Gökalp and his family were forced to move to Istanbul when the Balkan War erupted in 1912 and the Ottoman State lost Thessalonica. He was elected as the Ergani (Diyarbakır) representative in the Ottoman Parliament, unfortunately quickly losing the position when the Parliament was dissolved in August 1912.
Gökalp turned back to lecturing sociology at the madrasa and the teacher's school. This was his first long-term job. He continued lecturing for six years, from 1913 until 1919.
Mehmed Ziya adopted the pen name "Gökalp," which was a combination of two Turkic words, "gök" (sky) and "alp" (archaic Turkic warrior), when he was lecturing sociology in Thessalonica. He also wrote his over-idealistic and racist-political views in the "Genç Kalemler" (Young Pens magazine), which was a propaganda tool used to spread Turkish nationalism. He fancied a Turkish State uniting all Turkic tribes in the world, writing "Altun Destanı" (Epic of the Gold) which was published in "Genç Kalemler."
Ziya Gökalp had built an impressive reputation as a scholar, writer and philosopher by the time he moved to Istanbul from Thessalonica, having used the years from 1900 to 1909 he spent in Diyarbakır reading up on eastern and western sources.
Making it new
Gökalp thought that "Turks" should change everything about themselves in order to compete with the modern West. His ideology was reflected in him labeling everything "new," for example "the new language" and "the new society." His views were extreme, yet he had a vast knowledge base acquired from his love of reading which allowed him to intelligently argue his points with infinite-published references earning him respect among his peers.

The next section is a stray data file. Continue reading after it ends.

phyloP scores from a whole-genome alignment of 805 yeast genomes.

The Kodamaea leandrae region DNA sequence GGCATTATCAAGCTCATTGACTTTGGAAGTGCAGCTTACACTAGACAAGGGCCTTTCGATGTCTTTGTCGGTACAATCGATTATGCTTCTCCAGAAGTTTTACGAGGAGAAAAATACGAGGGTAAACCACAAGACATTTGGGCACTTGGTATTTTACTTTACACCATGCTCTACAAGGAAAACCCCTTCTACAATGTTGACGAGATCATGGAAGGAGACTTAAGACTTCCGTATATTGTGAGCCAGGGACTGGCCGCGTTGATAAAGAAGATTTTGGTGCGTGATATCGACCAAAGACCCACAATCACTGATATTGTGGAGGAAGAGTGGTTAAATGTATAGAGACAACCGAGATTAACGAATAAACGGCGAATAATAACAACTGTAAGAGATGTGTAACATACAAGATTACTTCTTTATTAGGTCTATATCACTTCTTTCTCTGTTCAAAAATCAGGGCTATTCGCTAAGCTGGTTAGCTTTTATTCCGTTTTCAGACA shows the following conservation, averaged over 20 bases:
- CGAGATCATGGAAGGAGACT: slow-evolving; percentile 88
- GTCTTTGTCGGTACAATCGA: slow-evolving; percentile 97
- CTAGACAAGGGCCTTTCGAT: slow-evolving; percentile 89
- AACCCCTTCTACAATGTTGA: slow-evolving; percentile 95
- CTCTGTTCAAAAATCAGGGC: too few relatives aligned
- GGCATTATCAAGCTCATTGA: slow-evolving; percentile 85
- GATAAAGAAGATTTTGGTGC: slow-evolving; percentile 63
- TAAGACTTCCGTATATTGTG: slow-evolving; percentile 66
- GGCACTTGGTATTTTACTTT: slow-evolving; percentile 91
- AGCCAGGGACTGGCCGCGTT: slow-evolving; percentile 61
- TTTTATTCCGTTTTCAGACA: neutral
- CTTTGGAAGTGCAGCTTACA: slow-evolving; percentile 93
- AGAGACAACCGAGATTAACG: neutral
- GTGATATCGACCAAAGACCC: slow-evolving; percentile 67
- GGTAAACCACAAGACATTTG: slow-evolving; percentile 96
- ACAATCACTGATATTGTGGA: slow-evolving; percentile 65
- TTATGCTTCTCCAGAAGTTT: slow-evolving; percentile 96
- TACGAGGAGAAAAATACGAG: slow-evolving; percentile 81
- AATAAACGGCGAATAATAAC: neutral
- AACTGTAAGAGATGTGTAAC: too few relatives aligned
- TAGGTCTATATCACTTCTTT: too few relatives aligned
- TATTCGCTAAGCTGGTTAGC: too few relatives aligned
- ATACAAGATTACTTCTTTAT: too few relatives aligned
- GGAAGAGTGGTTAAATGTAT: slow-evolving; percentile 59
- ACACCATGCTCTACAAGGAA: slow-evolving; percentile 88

Mustafa Kemal, the first President of the Turkish Republic, was among Gökalp admirers. Because of this, some commentators consider him the founding philosopher of the Republic and his ideals were adopted and practiced by the Kemalist rule. Gökalp died in 1924, making him a good candidate for a state looking to create heroes to boost support for the new system, similarly seen with other late writers, such as Namık Kemal and Tevfik Fikret. Although Mustafa Kemal was an admirer of Gökalp, we cannot speculate what the relationship the two would have developed had Gökalp lived beyond 1924. However, we do know that Gökalp's racial nationalism was the basis of the early Republican cultural policies.